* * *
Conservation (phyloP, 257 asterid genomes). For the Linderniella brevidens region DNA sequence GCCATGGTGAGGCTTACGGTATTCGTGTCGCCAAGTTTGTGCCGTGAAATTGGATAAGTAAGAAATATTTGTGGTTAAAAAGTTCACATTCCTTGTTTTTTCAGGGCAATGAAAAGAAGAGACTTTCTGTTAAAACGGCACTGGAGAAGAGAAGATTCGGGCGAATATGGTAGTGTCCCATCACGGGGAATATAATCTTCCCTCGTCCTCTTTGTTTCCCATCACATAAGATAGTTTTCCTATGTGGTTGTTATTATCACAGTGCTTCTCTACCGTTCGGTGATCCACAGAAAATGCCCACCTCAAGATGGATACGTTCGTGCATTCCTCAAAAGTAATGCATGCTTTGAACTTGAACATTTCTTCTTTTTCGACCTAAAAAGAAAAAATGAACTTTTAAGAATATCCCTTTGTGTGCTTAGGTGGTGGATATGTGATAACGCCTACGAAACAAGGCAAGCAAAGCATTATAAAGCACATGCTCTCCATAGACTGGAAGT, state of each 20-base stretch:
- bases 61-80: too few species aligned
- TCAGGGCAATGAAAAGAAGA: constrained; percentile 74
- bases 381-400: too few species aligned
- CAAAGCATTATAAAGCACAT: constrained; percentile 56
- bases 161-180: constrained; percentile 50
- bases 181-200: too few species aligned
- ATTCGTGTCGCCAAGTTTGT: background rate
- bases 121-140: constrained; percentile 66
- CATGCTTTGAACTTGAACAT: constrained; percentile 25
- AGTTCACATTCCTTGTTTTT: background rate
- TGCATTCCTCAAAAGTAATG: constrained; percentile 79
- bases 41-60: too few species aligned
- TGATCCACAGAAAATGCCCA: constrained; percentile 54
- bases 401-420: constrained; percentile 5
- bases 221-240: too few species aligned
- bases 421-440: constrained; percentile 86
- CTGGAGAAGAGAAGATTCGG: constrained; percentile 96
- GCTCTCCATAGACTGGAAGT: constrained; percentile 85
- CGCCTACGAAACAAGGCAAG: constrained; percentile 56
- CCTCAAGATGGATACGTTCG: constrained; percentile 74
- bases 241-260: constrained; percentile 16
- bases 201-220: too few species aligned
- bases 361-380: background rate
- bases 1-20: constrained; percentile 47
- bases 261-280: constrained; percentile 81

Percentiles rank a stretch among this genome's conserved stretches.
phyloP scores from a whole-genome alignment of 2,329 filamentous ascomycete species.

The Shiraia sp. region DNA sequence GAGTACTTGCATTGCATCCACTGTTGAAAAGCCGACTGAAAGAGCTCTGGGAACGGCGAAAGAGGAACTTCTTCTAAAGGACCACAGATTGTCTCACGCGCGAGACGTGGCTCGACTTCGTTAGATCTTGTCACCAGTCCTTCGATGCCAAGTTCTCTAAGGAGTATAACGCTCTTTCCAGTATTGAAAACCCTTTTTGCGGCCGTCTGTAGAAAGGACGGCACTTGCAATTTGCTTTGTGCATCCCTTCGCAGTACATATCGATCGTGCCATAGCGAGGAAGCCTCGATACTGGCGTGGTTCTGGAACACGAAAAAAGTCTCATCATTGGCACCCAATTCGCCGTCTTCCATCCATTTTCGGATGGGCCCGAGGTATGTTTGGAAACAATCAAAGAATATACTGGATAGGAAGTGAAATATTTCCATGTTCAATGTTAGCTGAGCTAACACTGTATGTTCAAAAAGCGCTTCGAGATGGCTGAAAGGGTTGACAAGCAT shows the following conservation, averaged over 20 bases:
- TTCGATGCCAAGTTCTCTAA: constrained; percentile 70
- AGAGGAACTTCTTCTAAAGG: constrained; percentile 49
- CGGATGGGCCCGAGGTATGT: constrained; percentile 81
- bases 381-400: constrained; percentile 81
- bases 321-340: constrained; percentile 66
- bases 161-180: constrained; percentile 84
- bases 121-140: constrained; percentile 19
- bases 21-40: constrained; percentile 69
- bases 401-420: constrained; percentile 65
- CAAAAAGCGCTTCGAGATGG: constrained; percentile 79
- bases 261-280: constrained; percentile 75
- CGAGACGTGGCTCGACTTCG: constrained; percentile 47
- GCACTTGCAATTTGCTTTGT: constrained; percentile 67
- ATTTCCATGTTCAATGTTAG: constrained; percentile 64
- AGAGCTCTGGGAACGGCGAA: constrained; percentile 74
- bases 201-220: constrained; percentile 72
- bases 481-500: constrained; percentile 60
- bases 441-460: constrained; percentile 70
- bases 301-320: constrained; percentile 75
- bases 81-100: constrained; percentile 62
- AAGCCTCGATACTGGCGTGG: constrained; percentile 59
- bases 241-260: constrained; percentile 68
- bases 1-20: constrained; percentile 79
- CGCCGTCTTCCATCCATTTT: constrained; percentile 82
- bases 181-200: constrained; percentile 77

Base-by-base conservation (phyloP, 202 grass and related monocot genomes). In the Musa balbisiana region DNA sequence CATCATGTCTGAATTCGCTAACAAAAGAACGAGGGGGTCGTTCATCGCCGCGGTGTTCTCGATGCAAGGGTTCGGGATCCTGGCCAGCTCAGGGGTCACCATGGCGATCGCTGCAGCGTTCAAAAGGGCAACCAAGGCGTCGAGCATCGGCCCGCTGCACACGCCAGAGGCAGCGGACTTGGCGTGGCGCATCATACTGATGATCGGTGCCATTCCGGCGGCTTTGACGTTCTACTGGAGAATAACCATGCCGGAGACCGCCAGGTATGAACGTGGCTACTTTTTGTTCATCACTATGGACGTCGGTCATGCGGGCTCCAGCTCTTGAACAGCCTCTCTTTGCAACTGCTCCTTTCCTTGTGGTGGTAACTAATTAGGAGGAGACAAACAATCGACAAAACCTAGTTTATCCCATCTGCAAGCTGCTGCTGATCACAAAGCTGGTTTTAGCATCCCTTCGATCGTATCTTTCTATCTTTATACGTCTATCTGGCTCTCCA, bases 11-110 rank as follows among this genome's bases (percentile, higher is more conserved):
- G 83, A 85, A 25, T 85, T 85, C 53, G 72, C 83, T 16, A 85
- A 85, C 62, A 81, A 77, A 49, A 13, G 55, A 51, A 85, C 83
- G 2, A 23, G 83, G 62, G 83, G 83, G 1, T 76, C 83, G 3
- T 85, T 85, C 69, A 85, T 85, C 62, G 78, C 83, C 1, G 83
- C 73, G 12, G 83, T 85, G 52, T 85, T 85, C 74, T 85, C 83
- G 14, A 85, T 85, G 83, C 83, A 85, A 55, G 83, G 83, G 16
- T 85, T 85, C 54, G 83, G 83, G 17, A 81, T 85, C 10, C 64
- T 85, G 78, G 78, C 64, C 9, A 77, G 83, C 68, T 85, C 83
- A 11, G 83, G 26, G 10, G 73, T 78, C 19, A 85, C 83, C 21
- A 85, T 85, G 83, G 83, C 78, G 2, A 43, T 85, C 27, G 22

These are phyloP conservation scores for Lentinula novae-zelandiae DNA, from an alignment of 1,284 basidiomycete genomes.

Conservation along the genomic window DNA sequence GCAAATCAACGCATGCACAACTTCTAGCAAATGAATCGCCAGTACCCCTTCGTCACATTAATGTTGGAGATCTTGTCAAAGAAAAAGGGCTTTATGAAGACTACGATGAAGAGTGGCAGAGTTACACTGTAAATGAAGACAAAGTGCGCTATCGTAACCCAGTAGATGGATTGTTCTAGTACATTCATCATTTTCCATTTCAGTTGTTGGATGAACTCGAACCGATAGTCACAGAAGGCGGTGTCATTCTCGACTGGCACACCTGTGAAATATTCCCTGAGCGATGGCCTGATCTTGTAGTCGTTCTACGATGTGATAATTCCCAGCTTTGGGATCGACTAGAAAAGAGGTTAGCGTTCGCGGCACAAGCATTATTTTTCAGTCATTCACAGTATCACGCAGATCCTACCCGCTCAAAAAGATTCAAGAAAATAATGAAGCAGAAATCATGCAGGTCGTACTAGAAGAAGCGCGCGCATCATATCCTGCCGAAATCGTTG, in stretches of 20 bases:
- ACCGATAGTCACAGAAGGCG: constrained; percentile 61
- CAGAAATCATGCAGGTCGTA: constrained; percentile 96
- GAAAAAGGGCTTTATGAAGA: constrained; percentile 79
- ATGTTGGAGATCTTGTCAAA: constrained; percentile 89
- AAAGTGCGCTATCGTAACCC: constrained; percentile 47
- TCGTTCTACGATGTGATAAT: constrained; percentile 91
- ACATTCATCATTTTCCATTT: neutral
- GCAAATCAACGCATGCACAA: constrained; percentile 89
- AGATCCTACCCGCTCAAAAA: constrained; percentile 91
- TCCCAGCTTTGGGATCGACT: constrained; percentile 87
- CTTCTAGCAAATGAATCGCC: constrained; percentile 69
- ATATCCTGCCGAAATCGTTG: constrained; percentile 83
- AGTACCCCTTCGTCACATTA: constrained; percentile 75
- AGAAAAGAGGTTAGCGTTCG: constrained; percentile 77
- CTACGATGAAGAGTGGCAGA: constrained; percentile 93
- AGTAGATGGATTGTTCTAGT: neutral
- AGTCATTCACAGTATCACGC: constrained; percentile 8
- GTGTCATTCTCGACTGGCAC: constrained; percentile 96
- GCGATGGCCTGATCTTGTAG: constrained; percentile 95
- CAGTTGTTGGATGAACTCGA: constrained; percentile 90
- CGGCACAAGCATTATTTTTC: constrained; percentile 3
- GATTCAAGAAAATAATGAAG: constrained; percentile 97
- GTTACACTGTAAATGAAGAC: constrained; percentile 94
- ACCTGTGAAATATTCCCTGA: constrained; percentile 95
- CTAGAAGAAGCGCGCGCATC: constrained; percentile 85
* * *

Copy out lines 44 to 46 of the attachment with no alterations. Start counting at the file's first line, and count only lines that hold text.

- AGAGCTCTGGGAACGGCGAA: constrained; percentile 74
- bases 201-220: constrained; percentile 72
- bases 481-500: constrained; percentile 60